Market Mad House

In individuals, insanity is rare; but in groups, parties, nations and epochs, it is the rule. Friedrich Nietzsche

Grocery Wars

Walmart keeps Growing and What’s Wrong at Amazon

There might be something wrong at Amazon (NASDAQ: AMZN) because it had not officially published its numbers for second quarter 2017 as of August 21, 2017. Those numbers should have been available in July but they were still not available a month later, which is bothersome.

This might be fallout from the proposed Whole Foods (NASDAQ: WFM) acquisition, but I have a hunch there’s more to it. There’s no evidence but I have a suspicion that something be wrong at the Everything Store.

Walmart (NYSE: WMT) is lending credence to those suspicions by publishing its Second Quarter numbers quickly and promptly. Currently only first quarter numbers for Amazon are available at ycharts, but July 31 numbers for Walmart just turned up at that website. Those numbers are a mixed bag but at least we have them – which is more than we can say for Amazon.

The Good, the Bad and the Ugly in Walmart’s Financial Numbers

Not surprisingly the current Walmart numbers are a mix of the good, the bad and the ugly.

The good is Walmart’s revenues which grew by $2.50 billion over the course of the last quarter. That’s small change to the growth at Amazon, but impressive in today’s super-challenging retail environment. For the record Walmart report revenues of $487.15 billion in April 2017 and $490.01 billion three months later.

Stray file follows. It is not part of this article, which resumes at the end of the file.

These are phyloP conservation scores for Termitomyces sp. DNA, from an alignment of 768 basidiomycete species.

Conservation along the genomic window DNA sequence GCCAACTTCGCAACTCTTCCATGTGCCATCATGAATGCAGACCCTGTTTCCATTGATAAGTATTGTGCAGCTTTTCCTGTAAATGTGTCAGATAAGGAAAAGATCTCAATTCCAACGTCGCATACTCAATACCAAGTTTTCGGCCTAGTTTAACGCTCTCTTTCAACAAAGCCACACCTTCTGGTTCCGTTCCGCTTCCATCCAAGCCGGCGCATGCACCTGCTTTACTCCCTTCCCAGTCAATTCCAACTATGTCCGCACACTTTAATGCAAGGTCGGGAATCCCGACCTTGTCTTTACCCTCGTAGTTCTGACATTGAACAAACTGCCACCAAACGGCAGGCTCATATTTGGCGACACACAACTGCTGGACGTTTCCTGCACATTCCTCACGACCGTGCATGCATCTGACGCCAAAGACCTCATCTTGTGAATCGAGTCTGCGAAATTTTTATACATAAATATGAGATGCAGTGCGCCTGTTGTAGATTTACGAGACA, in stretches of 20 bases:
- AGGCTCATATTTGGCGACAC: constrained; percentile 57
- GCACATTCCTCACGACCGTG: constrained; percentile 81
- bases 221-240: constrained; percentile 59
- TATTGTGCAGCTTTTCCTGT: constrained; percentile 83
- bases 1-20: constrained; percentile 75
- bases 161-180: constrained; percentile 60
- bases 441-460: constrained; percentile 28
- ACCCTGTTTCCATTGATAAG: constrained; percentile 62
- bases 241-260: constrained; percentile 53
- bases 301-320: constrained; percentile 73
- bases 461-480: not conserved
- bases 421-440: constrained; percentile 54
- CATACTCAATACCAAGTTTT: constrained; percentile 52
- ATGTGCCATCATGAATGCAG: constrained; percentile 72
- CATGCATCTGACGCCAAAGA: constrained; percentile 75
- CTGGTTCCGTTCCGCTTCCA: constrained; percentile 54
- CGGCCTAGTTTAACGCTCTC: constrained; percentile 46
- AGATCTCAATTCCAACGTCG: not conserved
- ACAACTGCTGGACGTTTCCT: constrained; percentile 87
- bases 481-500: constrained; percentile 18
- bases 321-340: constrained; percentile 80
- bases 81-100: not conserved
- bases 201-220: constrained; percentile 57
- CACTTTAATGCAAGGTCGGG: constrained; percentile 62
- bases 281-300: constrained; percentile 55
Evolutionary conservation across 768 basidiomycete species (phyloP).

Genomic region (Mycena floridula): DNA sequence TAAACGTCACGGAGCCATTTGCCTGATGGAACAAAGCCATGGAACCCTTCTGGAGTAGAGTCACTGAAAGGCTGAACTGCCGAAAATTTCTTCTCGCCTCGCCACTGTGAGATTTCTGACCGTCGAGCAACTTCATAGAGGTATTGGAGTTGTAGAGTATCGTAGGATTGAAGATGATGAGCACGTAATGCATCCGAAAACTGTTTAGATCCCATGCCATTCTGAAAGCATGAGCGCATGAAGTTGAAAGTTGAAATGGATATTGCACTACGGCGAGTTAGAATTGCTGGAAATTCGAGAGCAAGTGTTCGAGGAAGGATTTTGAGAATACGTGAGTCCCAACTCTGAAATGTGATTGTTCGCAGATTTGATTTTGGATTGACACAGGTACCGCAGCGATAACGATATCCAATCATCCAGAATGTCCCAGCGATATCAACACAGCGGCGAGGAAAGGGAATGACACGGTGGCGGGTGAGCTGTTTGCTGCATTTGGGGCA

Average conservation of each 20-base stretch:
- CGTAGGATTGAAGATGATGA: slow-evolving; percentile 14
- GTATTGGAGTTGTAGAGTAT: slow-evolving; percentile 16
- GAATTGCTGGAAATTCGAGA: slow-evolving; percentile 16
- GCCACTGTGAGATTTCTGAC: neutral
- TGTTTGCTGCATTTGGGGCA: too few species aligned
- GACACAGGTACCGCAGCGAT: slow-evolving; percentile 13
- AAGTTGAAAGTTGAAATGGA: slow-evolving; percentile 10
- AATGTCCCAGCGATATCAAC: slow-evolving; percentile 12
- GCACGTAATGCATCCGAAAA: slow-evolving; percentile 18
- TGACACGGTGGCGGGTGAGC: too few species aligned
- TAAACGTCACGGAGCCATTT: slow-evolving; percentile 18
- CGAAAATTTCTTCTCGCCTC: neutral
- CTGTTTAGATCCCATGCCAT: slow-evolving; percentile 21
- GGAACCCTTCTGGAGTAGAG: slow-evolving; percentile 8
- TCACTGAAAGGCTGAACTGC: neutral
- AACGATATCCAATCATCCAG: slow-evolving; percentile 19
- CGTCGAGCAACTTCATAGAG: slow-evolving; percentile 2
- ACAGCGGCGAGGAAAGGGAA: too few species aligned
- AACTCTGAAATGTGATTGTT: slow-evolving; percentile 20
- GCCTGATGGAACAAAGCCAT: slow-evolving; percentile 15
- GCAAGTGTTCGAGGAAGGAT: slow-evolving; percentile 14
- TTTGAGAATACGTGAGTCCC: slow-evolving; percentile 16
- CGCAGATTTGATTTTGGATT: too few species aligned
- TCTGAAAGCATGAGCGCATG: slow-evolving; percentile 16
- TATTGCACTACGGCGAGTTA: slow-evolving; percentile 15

More importantly Walmart recorded revenue growth of $6.18 billion in the year between July 31, 2015 and the same date in 2017. Walmart reported $483.83 billion at the end of July 2016 and $490.01 billion at the end of last quarter.

The growth is limited but it is real, unfortunately that growth might be coming at the expense of Walmart’s ability to make money. There is strong evidence that this company is sacrificing its’ income for future growth.

Walmart’s Shrinking Income

The bad number at Walmart is the income which is shrinking dramatically. Walmart reported a net income of $14.73 billion in July 2016; that fell to $13.60 billion in April 2017, and $12.73 billion in the summer.

It looks as if all the spending on technology, ecommerce and expansion is eating into Walmart’s ability to make money. A related problem is the deep discounting driven by deflation that is necessary for keeping pace with companies like Kroger (NYSE: KR).

The ugly number at Walmart is cash from operations, which has taken a big drop in recent months. Last year Walmart reported making $32.22 billion in cash from operations that number dropped to $30.72 billion in April 2017 and $27.96 billion in July 2017.

What is ugly here is that Walmart’s cash from operations dropped by $2.76 billion in just three months. That indicates Walmart is making less money from its operations even as its expenses are increasing.

The most likely cause of this is deflation in the form of falling food and fuel prices. Walmart is making less money from its core business; groceries, at a time expenses are growing. It is not the death spiral but this trend is certainly a threat to Walmart’s long term profitability.

Is Walmart Making Money?

All of this brings us to the extremely odd but very relevant question: “is Walmart making money?” The answer to that provided by the good numbers for July 31, 2017, is yes.